While I am writing this, reports of hurricane Irma’s devastation are still pouring in. Clearly, nature has flipped. Scientists have been warning for years that global warming means stronger storms and increasingly frequent freak weather. But knowing this will happen and seeing it unfolding are two different things.
But this column is not about disasters. It is about hope and about taking action.
In my previous column, I wrote that our main problem is not natural disasters, but our alienation from each other. I suggested a practical way to create positive conversation and shared a link to a free download of my book “Completing the Circle,” which, among other things, offers connection games and ideas for conversations that help people connect.
A few days later, I learned that two young men, who happen to also be studying with me, initiated such a discussion with survivors of hurricane Harvey, and even filmed the conversation. If you want to have hope in the future of America, you owe it to yourself to watch the abbreviated documentation. These beautiful, intelligent young people did not know each other prior to that meeting, and judging by their appearances, chances are their paths would never have converged were it not for Harvey’s devastation. Yet, these millennials prove by their very conduct that solidarity throughout America is possible.
This horrific hurricane season will be over in a couple of months, and the fires in Western United States will be extinguished. If we put this menacing summer behind us and go on as before, we’ll have wasted a chance to make a real change.
One of the participants in the filmed discussion said, “The mindset that we have, everybody here sitting at this table, hopefully they pass it forward.” Another one added that when “there is only one goal, to help people, it restores my faith in humanity seeing everyone working together hand to hand … making connection that I believe wouldn’t be possible if it wasn’t for such a devastating situation, and it’s sad to say that. Hopefully, the media portrays that and shows that people can come together even without a time of need and that we’re not separated by belief, religion, or any of the other factors.”
Naturally, such isolated initiatives cannot change the face of the country. But this is nonetheless a proof of concept, which is why I’m sharing it here. The authorities can and should utilize people’s currently enhanced sensitivity and direct them toward seeing the power of connection.
After less than 45 minutes of discussion, the participants, who as I said, did not know each other prior to meeting, felt so close that they exchanged emails and phone numbers. If it’s that easy, given the right mode of discussion, why shouldn’t every American benefit from this?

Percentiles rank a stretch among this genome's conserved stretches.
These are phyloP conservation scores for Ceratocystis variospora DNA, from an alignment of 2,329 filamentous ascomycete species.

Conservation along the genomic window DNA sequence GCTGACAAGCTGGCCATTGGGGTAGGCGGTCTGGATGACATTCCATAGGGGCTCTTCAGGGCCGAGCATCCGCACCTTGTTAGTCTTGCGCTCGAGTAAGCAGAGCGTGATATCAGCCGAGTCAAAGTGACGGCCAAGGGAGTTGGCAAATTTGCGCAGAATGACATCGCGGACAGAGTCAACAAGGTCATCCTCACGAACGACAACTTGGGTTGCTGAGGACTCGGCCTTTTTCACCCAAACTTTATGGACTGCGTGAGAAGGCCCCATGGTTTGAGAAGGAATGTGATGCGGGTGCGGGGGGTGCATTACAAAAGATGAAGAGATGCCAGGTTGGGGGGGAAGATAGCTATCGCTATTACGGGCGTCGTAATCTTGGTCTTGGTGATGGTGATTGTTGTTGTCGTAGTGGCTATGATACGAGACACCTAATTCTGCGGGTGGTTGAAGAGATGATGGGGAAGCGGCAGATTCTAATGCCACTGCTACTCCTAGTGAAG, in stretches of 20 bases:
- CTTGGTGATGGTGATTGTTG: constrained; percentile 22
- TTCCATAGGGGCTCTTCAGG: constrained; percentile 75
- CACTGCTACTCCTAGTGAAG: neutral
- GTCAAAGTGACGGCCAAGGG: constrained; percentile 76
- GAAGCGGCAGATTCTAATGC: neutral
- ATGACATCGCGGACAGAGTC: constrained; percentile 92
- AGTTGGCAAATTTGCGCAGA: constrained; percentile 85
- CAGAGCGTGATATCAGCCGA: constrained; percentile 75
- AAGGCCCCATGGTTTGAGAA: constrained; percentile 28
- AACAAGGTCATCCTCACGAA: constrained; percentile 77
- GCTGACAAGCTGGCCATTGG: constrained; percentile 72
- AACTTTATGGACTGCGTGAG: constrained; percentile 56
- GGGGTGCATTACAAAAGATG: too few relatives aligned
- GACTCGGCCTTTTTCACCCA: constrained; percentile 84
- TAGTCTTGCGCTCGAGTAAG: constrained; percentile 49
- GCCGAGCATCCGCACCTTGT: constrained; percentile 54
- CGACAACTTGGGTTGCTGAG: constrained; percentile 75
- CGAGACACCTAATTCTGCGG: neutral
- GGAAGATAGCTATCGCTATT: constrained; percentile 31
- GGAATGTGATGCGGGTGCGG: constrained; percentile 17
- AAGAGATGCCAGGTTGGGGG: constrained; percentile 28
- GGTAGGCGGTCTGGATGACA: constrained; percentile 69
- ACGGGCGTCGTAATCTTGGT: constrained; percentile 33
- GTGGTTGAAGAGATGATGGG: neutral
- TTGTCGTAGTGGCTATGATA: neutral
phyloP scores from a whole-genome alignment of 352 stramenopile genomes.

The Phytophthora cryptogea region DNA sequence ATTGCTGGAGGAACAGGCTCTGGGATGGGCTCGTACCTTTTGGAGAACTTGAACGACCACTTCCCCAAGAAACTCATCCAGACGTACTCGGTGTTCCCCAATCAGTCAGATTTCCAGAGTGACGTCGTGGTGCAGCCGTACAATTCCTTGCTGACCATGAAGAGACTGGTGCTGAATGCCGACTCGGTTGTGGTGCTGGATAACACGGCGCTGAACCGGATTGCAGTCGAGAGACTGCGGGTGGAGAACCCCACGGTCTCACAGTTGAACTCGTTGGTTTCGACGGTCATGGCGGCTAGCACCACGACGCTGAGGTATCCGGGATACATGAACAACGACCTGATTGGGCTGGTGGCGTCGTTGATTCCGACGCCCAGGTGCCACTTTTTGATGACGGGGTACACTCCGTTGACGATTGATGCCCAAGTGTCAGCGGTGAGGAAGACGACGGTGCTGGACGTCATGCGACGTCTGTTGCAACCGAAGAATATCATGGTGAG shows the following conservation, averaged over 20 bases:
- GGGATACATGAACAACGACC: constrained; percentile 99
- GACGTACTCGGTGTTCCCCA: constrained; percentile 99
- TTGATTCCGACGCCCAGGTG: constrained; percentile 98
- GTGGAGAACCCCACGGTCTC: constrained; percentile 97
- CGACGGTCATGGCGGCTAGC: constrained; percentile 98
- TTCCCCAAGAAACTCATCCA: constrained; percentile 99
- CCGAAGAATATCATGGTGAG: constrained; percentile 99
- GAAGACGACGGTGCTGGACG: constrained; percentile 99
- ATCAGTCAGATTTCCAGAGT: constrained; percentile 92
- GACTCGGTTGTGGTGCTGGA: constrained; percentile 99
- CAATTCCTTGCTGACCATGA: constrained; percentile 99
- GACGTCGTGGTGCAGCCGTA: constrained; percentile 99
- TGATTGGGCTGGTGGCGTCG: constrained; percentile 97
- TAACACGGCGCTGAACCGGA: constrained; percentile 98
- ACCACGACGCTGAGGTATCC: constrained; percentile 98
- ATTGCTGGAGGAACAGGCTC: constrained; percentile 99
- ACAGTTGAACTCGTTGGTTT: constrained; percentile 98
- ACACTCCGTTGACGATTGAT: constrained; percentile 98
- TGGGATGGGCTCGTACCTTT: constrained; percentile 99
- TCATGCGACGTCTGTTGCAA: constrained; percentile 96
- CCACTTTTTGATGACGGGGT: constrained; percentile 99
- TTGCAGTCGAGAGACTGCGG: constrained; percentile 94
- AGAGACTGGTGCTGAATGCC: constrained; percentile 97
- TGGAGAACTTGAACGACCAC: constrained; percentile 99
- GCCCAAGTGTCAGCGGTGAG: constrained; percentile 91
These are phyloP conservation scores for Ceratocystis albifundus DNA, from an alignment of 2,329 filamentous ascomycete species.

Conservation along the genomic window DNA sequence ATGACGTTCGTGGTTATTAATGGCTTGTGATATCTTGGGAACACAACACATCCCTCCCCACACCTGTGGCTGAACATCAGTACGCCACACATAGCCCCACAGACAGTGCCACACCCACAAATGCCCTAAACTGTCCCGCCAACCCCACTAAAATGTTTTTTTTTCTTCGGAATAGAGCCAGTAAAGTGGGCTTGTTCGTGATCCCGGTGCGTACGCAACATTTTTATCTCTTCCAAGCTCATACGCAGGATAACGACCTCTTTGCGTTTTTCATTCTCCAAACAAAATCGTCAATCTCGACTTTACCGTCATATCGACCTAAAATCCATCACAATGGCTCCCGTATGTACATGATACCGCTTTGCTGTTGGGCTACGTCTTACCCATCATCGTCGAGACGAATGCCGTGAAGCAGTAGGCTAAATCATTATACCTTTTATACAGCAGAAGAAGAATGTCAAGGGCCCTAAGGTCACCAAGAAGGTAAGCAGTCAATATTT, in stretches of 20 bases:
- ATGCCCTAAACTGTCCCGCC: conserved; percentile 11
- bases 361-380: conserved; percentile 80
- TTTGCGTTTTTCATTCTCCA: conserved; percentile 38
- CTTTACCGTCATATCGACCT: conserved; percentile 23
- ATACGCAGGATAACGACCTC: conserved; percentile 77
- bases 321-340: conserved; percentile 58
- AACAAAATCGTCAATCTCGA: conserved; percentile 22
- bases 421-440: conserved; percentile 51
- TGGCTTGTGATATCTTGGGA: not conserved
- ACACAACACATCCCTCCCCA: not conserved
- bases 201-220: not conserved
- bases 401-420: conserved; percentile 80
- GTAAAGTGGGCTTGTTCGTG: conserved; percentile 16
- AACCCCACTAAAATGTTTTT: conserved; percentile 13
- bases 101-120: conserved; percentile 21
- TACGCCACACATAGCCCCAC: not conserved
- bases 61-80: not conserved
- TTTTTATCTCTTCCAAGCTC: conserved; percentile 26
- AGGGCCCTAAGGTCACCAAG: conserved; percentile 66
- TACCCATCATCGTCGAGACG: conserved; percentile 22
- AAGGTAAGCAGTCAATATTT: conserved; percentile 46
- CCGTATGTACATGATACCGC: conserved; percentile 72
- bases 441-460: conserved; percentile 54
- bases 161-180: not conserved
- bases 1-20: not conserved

In fact, human connection is more impactful than we think. In the early 1970s, renowned physicist Dennis Gabor said, “Till now man has been up against Nature; from now on he will be up against his own nature.” But instead of focusing on human nature, we are looking for ways to fix nature itself, and in doing so, we’re missing the whole point. Our own ill-will causes every problem in the world. Global warming, financial meltdowns that impoverish millions of people, war, famine, depression, substance abuse, inequality, and racism are all man-made disasters. If we fixed our ill-will, which causes all these crises, we wouldn’t have a worry in the world.
And the way to fix ill-will is by establishing positive human connections. This is why I am so adamant about discussions like the one I mention here.
There comes a time when you must look in the mirror and say, “I’m done blaming others for my problems; I have to take responsibility.” As a society, we are at that point. Now is our time to start “practicing” positivity toward each other. It is a conscious effort that may feel a little unnatural at first, but as we all know, practice makes perfect. And in this case, it takes very little practice to make huge progress, just look at that video.
If every person in your community attended just one or two such meetings a week, within a month the whole neighborhood would change. Going to the supermarket would mean going to see friends because you would know other shoppers, or you would know their friends, who would introduce you to their friends, and you would come home smiling. In such an atmosphere, it will be natural to care for one another and society will easily find its balance.
In such a caring space, the rest of our problems will sort themselves out, which will affect our entire environment, from human society all of nature. As it turns out, restoring nature’s sanity begins with our positive connections.
Michael Laitman is a global thinker living in Israel. Laitman has a PhD in Philosophy and Kabbalah and an MS in Medical Bio-Cybernetics. He is a prolific writer who has published over 40 books, which have been translated into dozens of languages. He is a sought-after speaker and has written for or been interviewed by The New York Times, The Jerusalem Post, Huffington Post, Corriere della Sera, the Chicago Tribune, the Miami Herald, The Globe, RAI TV, and Bloomberg TV, among others. Laitman’s message is simple: Only through unity and connection can we solve all of our problems, be they personal or global, creating a better world for our children. Dr. Laitman teaches live daily lessons to an audience of some two million people worldwide, simultaneously interpreted into English, Spanish, Hebrew, Italian, Russian, French, Turkish, German, Hungarian, Farsi, Ukrainian, Chinese, and Japanese. Visit www.MichaelLaitman.com for more info. To read more of his reports — Click Here Now.
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